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As a part of a school project, I had to read a paper by Steven Lawrence about using SOMs and CCNs to detect faces. For those of you who are curious, heres the paper: http://clgiles.ist.psu.edu/papers/UMD-CS-TR-3608.face.hybrid.neural.nets.pdf

On page 12 of the paper, Lawrence describes how he uses the SOMs to reduce the dimensionality of the face data. However, I do not understand how this works. In this example, Lawrence uses a 5x5x5 SOM, with input vectors that are 25D. If my understanding is correct, when the training process is done, you will be left with a 25D vector attached to each of the neurons in the net. So, how did this reduce the dimensions of the data? Where exactly is the reduced-dimension data on a self organizing map? Ive researched in alot of places, but for some reason, I could not find the answer to this question. As this question has been bugging me for awhile now, it would be be greatly appreciated if someone could answer it for me.

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Each training set consist in ten images, sampled in a 5x5 grid (this is the 25D vector), so each training set (face) can be viewed as a 250D vector.

Pag 2

There are 10 different images of 40 distinct subjects.

Lawrence used a 3D som with 5 nodes per dimension, wich conforms a (5x5x5) 125D vector that preserves the topological information of the original data.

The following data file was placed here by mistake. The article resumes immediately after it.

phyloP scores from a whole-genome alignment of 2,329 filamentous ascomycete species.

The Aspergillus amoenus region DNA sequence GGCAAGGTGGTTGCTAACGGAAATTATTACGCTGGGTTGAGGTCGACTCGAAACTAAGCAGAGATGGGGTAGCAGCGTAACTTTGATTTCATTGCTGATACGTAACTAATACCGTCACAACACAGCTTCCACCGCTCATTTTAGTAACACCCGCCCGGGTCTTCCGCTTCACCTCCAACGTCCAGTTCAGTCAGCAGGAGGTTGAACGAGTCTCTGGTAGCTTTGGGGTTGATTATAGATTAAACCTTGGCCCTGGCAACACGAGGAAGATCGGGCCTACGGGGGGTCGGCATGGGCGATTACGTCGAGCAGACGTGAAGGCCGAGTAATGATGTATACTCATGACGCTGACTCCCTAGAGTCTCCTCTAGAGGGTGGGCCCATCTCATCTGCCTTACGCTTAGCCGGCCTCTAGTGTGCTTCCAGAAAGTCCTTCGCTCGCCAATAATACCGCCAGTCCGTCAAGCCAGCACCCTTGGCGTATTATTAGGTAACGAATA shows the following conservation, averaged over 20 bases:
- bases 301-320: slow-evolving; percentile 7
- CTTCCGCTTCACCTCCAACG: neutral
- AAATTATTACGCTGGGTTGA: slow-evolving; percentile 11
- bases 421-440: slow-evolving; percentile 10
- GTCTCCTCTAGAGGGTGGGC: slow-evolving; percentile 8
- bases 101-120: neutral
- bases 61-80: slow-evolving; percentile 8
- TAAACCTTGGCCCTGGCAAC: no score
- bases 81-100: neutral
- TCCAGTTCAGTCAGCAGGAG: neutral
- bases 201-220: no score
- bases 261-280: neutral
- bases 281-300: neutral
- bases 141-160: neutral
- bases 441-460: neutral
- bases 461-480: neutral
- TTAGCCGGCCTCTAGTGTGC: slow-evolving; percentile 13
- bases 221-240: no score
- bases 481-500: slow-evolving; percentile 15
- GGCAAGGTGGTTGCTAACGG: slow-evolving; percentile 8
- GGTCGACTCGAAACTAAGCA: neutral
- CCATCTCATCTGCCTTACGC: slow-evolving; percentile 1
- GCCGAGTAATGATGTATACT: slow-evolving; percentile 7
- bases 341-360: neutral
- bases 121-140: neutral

Pag 12

The SOM quantizes the 25-dimensional input vectors into 125 topologically ordered values. The three dimensions of the SOM can be thought of as three features

You may appreciate that data dimensionality have been reduced by two and space dimensionality have been reduced by five.

Hope this helps

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Thanks for your answer! But im still confused about where exactly this data would be located in terms of the SOM. Where can I retrieve this compressed data, I think, is my main question. Please excuse me if its a really basic question. – user1231745 Jul 21 '13 at 21:14
    
"Compressed data", or output vector is conformed by the weights of the trained SOM. – b3ltsazar Jul 21 '13 at 23:16
    
But the dimensions of the weights of the trained SOM would be the same dimension as the input. Correct me if I'm wrong, but how has this reduced the dimensions of the data? – user1231745 Jul 21 '13 at 23:35
    
SOM size is independent from input size, in SOM training you not present the whole input data vector to the net (like other algorithms like backpropagation, hopfield...), instead of this, you present single components in each iteration and SOM topology adapts itself to represent the input space. – b3ltsazar Jul 22 '13 at 8:08
    
Thank you so much for your help! My last question is, on page 12 in the paper, in step four, Lawrence says he creates a 23x28 image from the output of the trained SOM. Could you please clarify this for me? – user1231745 Jul 22 '13 at 12:18

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